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2017 May

A Less Stressful Divorce

Once you and your spouse have come to the difficult decision that your marriage is over and you’ve exhausted all of your resources with marriage counseling, take a moment to shift gears. Going through a divorce can bring out the worst in two relatively normal, kind people. Because this decision brings so much emotional turmoil, preparation is often needed. It’s important to slow down and take the time to evaluate your own emotional wellness.

For children, a divorce can be very traumatic and may be as difficult to handle emotionally as a death of a family member or friend. Adults are often ill prepared to handle the range of emotions and difficulties that may lie ahead. Proceed with caution and consider these ideas to reduce stress and minimize the emotional impact on your children.

Say No To Parent Alienation
No good parent wants to impart stress or anxiety in the hearts and minds of his or her children. But many parents do not understand the severe impact their negative words, even if very small and subtle, have on children. These negative comments and attitudes, over time, can easily turn into Parent Alienation.

According to the Parent Alienation Awareness Group (PAAO), “Parental alienation is a group of behaviors that are damaging to children’s mental and emotional well-being and can interfere with a relationship of a child and either parent. These behaviors, whether verbal or nonverbal, cause a child to be mentally manipulated or bullied into believing a loving parent is the cause of all their problems and/or the enemy, to be feared, hated, disrespected and/or avoided.” Parent Alienation is devastating to children and families, and it is illegal in most states.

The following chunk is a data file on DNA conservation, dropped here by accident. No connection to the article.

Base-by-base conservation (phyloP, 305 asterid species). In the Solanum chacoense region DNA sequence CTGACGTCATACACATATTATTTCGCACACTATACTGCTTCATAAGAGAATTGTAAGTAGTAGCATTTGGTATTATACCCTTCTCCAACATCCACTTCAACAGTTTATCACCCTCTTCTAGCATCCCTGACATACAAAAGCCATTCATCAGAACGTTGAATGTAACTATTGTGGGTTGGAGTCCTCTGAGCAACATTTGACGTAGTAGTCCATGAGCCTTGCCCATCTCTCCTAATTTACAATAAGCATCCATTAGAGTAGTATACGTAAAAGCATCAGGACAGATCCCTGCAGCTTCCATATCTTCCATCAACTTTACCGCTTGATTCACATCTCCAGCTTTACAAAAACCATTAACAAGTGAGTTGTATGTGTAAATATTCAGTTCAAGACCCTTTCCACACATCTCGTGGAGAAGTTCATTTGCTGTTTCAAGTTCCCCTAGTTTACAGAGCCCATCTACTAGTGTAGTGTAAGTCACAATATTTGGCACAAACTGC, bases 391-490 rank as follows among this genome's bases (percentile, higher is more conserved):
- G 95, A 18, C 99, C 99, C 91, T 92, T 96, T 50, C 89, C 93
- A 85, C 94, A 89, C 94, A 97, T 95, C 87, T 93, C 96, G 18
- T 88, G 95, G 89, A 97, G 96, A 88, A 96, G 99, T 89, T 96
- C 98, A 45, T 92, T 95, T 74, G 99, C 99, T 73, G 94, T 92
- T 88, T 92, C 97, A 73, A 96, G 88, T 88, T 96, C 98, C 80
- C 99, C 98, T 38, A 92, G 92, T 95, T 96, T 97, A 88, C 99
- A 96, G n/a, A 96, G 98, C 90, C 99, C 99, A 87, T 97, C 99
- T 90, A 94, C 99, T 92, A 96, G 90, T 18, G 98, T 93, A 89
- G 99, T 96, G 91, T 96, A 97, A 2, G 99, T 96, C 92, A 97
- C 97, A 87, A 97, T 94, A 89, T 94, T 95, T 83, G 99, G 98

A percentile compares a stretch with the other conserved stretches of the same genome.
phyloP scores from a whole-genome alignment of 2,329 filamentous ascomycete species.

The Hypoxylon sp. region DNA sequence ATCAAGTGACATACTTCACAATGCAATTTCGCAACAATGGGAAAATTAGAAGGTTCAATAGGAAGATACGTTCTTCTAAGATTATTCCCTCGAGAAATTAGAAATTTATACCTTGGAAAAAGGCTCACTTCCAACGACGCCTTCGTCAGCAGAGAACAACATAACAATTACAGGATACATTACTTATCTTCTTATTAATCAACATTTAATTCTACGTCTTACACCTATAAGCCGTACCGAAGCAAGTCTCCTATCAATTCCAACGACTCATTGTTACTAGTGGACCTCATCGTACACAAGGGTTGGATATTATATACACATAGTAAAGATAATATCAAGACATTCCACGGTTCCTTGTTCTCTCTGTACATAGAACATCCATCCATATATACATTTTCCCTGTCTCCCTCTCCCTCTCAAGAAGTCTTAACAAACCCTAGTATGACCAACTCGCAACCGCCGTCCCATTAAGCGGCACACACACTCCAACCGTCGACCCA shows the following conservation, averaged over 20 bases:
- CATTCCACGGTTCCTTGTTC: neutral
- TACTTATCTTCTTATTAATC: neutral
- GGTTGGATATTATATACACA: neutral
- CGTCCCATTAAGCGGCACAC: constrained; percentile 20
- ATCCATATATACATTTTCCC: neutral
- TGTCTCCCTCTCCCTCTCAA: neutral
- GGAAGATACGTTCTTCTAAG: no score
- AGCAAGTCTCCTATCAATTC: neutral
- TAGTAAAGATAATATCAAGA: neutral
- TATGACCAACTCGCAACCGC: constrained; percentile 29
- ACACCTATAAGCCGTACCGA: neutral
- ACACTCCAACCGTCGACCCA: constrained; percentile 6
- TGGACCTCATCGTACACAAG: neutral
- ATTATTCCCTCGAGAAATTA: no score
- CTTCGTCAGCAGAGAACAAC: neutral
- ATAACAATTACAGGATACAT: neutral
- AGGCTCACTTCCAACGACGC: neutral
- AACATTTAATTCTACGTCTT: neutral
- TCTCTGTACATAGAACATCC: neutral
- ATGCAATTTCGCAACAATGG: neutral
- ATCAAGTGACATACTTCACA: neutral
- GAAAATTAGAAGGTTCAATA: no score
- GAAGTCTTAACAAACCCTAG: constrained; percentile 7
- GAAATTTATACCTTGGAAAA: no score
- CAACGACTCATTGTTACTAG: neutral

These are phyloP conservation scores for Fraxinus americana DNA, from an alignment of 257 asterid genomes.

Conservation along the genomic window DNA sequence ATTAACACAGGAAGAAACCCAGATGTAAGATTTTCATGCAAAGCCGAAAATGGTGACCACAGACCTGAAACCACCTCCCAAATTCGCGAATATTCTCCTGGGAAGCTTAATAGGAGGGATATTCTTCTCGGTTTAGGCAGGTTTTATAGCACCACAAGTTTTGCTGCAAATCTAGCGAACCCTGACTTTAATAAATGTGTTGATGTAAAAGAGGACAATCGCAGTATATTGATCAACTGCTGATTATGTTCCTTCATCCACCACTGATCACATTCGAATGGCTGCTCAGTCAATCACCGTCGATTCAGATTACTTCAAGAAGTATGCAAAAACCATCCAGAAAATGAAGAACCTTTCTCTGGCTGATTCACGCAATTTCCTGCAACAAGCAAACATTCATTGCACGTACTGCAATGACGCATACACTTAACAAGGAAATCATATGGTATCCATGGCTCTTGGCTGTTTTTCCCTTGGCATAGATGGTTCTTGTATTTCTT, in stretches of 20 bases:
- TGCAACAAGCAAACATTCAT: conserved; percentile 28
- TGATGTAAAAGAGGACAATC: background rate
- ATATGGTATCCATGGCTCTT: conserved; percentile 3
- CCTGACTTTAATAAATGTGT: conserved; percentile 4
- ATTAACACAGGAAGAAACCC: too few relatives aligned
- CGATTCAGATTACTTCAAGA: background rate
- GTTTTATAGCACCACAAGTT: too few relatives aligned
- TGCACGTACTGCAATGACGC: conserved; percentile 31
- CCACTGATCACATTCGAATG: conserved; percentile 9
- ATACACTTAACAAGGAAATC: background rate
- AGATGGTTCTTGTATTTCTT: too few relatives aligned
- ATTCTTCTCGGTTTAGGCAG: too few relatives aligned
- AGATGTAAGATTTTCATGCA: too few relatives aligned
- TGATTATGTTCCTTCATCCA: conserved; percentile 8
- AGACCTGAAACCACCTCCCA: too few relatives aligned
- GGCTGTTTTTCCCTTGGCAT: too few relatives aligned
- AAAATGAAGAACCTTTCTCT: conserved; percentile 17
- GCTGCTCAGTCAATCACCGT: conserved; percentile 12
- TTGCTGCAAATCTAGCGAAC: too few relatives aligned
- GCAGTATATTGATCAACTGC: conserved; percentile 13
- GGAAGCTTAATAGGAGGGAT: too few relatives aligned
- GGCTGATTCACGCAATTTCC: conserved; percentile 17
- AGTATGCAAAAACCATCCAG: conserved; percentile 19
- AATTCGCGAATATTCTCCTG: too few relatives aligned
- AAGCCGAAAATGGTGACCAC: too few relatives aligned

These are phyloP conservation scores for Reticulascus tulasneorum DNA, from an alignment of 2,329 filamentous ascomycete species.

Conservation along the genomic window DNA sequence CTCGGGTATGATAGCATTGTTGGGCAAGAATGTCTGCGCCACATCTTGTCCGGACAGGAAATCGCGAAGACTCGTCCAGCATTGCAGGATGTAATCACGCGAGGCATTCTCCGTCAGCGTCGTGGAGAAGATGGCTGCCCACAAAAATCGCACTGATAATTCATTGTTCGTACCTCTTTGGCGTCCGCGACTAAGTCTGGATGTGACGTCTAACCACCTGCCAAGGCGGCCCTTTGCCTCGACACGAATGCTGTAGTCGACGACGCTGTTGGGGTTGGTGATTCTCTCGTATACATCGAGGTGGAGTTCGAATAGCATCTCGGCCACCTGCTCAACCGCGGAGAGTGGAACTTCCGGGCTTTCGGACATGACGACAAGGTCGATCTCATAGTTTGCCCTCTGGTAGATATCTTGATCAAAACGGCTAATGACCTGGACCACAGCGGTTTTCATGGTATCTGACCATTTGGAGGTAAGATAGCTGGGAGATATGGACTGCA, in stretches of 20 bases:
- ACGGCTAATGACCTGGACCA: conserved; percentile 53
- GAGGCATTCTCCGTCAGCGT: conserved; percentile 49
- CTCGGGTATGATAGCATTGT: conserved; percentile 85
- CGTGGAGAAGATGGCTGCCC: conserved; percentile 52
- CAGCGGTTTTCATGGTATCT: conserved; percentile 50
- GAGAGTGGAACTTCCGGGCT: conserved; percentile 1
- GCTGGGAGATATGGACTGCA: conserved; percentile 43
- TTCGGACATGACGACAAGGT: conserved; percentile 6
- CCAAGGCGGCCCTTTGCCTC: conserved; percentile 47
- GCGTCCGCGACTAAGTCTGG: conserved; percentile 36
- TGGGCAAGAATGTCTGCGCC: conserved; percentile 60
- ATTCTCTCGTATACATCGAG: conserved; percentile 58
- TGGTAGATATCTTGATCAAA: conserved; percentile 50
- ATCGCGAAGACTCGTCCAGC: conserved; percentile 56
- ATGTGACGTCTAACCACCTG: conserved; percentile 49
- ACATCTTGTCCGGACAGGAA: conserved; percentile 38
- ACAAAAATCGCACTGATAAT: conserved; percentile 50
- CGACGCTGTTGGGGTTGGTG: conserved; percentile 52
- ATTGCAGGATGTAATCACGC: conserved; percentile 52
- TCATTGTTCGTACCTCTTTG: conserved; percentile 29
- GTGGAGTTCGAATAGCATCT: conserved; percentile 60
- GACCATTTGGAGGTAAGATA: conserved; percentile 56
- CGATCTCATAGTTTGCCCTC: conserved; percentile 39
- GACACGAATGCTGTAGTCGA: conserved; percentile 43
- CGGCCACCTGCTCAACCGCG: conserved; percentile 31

Give Individual Therapy a Go
Do you need a therapist? Yes, you do! A good therapist can listen, provide a fresh perspective, help you address issues, and teach you coping strategies to reduce stressors. Putting positive strategies in place can really pay off in the long run. Learning to minimize stress will help you be a more effective parent and a more positive role model to your children.

Shift From Marriage Counseling to Separation Counseling
When married couples separate, there is an immediate shift in the family. Married couples are usually attached emotionally, financially, and structurally. The dysfunction of the marriage will typically carry over during a separation and divorce.

According to Attorney Sheera Herrell of Hofheimer Family Law in Virginia Beach, “Overall, if appropriate, I recommend parents go through ‘separation counseling’ after marriage counseling, where they can communicate in a safe environment about all of these issues. While some parents purposely alienate, I think many do it without realizing what they are doing. Going to counseling to help manage their stress and learn how to talk to their kids can help.” Children can also be included in family therapy to improve the overall function of the new family structure.

Sign Up for Collaborative Parenting Classes
Parenting during a divorce is hard! Why not seek help and reinforcements? A united front on parenting decisions provides the stability and predictability that kids need. It is comforting for children to know that Mom and Dad are still “on the same page” regarding the decisions that affect them directly like school, plans, schedules, discipline, routines, health, religion, and overall family wellness.